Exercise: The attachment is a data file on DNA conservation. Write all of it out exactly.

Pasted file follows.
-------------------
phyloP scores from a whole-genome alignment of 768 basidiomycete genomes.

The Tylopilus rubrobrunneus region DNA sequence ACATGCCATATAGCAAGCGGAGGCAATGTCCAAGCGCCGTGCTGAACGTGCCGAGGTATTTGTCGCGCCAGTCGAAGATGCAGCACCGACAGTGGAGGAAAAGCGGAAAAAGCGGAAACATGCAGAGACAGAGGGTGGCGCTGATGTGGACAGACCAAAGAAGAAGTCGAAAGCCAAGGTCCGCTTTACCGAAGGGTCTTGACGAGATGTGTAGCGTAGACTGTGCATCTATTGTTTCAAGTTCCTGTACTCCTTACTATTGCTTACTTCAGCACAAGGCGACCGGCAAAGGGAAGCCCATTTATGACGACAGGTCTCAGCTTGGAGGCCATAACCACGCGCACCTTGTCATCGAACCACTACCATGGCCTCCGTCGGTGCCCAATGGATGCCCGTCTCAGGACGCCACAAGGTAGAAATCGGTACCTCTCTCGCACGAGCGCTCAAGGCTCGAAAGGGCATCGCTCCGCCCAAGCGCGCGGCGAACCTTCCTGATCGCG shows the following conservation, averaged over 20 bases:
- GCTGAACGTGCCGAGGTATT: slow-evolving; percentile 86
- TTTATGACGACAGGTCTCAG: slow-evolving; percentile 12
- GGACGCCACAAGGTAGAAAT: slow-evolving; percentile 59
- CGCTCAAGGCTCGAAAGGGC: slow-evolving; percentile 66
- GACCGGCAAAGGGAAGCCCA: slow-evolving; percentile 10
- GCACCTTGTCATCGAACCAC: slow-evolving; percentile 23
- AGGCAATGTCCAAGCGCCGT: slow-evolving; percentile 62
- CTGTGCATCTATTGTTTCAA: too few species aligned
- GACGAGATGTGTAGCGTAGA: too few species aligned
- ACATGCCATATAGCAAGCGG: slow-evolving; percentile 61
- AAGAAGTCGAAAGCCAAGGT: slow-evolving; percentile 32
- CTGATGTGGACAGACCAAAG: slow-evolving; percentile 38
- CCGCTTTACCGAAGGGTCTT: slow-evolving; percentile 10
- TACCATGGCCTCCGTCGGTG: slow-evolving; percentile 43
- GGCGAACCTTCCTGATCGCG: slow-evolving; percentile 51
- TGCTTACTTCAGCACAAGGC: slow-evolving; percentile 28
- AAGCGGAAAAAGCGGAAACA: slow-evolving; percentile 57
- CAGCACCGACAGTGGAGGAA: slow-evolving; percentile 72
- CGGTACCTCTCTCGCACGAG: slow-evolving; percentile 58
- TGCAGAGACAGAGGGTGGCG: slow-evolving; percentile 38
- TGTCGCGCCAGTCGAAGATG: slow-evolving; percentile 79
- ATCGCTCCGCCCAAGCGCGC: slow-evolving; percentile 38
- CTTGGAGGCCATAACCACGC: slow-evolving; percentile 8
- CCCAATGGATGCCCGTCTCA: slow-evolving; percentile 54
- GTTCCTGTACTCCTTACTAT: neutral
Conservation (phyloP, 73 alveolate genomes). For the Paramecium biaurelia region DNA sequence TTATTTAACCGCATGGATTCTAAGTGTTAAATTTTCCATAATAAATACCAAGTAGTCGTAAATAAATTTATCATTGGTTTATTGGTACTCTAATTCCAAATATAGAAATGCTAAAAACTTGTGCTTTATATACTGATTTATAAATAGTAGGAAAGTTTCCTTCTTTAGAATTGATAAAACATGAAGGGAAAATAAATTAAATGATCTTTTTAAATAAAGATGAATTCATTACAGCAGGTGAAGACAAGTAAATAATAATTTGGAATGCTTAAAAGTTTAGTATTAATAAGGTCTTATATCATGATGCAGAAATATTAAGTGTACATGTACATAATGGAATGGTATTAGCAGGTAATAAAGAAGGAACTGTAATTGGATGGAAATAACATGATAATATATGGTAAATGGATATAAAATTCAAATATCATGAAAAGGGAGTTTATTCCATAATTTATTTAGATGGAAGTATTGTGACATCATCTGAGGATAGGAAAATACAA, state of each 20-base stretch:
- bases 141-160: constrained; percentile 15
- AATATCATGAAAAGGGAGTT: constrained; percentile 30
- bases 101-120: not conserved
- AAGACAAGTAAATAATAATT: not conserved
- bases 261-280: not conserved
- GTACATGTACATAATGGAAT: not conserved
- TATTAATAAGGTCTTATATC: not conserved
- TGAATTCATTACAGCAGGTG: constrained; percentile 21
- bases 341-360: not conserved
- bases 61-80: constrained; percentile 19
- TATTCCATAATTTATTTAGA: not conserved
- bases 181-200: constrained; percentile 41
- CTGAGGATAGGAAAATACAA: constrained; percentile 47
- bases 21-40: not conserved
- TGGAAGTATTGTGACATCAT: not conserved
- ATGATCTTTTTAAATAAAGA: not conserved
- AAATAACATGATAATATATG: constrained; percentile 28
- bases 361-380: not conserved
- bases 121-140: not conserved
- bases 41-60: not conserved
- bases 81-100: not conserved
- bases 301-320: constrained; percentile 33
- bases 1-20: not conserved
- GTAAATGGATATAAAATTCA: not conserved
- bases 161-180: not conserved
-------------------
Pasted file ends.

phyloP scores from a whole-genome alignment of 768 basidiomycete genomes.

The Tylopilus rubrobrunneus region DNA sequence ACATGCCATATAGCAAGCGGAGGCAATGTCCAAGCGCCGTGCTGAACGTGCCGAGGTATTTGTCGCGCCAGTCGAAGATGCAGCACCGACAGTGGAGGAAAAGCGGAAAAAGCGGAAACATGCAGAGACAGAGGGTGGCGCTGATGTGGACAGACCAAAGAAGAAGTCGAAAGCCAAGGTCCGCTTTACCGAAGGGTCTTGACGAGATGTGTAGCGTAGACTGTGCATCTATTGTTTCAAGTTCCTGTACTCCTTACTATTGCTTACTTCAGCACAAGGCGACCGGCAAAGGGAAGCCCATTTATGACGACAGGTCTCAGCTTGGAGGCCATAACCACGCGCACCTTGTCATCGAACCACTACCATGGCCTCCGTCGGTGCCCAATGGATGCCCGTCTCAGGACGCCACAAGGTAGAAATCGGTACCTCTCTCGCACGAGCGCTCAAGGCTCGAAAGGGCATCGCTCCGCCCAAGCGCGCGGCGAACCTTCCTGATCGCG shows the following conservation, averaged over 20 bases:
- GCTGAACGTGCCGAGGTATT: slow-evolving; percentile 86
- TTTATGACGACAGGTCTCAG: slow-evolving; percentile 12
- GGACGCCACAAGGTAGAAAT: slow-evolving; percentile 59
- CGCTCAAGGCTCGAAAGGGC: slow-evolving; percentile 66
- GACCGGCAAAGGGAAGCCCA: slow-evolving; percentile 10
- GCACCTTGTCATCGAACCAC: slow-evolving; percentile 23
- AGGCAATGTCCAAGCGCCGT: slow-evolving; percentile 62
- CTGTGCATCTATTGTTTCAA: too few species aligned
- GACGAGATGTGTAGCGTAGA: too few species aligned
- ACATGCCATATAGCAAGCGG: slow-evolving; percentile 61
- AAGAAGTCGAAAGCCAAGGT: slow-evolving; percentile 32
- CTGATGTGGACAGACCAAAG: slow-evolving; percentile 38
- CCGCTTTACCGAAGGGTCTT: slow-evolving; percentile 10
- TACCATGGCCTCCGTCGGTG: slow-evolving; percentile 43
- GGCGAACCTTCCTGATCGCG: slow-evolving; percentile 51
- TGCTTACTTCAGCACAAGGC: slow-evolving; percentile 28
- AAGCGGAAAAAGCGGAAACA: slow-evolving; percentile 57
- CAGCACCGACAGTGGAGGAA: slow-evolving; percentile 72
- CGGTACCTCTCTCGCACGAG: slow-evolving; percentile 58
- TGCAGAGACAGAGGGTGGCG: slow-evolving; percentile 38
- TGTCGCGCCAGTCGAAGATG: slow-evolving; percentile 79
- ATCGCTCCGCCCAAGCGCGC: slow-evolving; percentile 38
- CTTGGAGGCCATAACCACGC: slow-evolving; percentile 8
- CCCAATGGATGCCCGTCTCA: slow-evolving; percentile 54
- GTTCCTGTACTCCTTACTAT: neutral
Conservation (phyloP, 73 alveolate genomes). For the Paramecium biaurelia region DNA sequence TTATTTAACCGCATGGATTCTAAGTGTTAAATTTTCCATAATAAATACCAAGTAGTCGTAAATAAATTTATCATTGGTTTATTGGTACTCTAATTCCAAATATAGAAATGCTAAAAACTTGTGCTTTATATACTGATTTATAAATAGTAGGAAAGTTTCCTTCTTTAGAATTGATAAAACATGAAGGGAAAATAAATTAAATGATCTTTTTAAATAAAGATGAATTCATTACAGCAGGTGAAGACAAGTAAATAATAATTTGGAATGCTTAAAAGTTTAGTATTAATAAGGTCTTATATCATGATGCAGAAATATTAAGTGTACATGTACATAATGGAATGGTATTAGCAGGTAATAAAGAAGGAACTGTAATTGGATGGAAATAACATGATAATATATGGTAAATGGATATAAAATTCAAATATCATGAAAAGGGAGTTTATTCCATAATTTATTTAGATGGAAGTATTGTGACATCATCTGAGGATAGGAAAATACAA, state of each 20-base stretch:
- bases 141-160: constrained; percentile 15
- AATATCATGAAAAGGGAGTT: constrained; percentile 30
- bases 101-120: not conserved
- AAGACAAGTAAATAATAATT: not conserved
- bases 261-280: not conserved
- GTACATGTACATAATGGAAT: not conserved
- TATTAATAAGGTCTTATATC: not conserved
- TGAATTCATTACAGCAGGTG: constrained; percentile 21
- bases 341-360: not conserved
- bases 61-80: constrained; percentile 19
- TATTCCATAATTTATTTAGA: not conserved
- bases 181-200: constrained; percentile 41
- CTGAGGATAGGAAAATACAA: constrained; percentile 47
- bases 21-40: not conserved
- TGGAAGTATTGTGACATCAT: not conserved
- ATGATCTTTTTAAATAAAGA: not conserved
- AAATAACATGATAATATATG: constrained; percentile 28
- bases 361-380: not conserved
- bases 121-140: not conserved
- bases 41-60: not conserved
- bases 81-100: not conserved
- bases 301-320: constrained; percentile 33
- bases 1-20: not conserved
- GTAAATGGATATAAAATTCA: not conserved
- bases 161-180: not conserved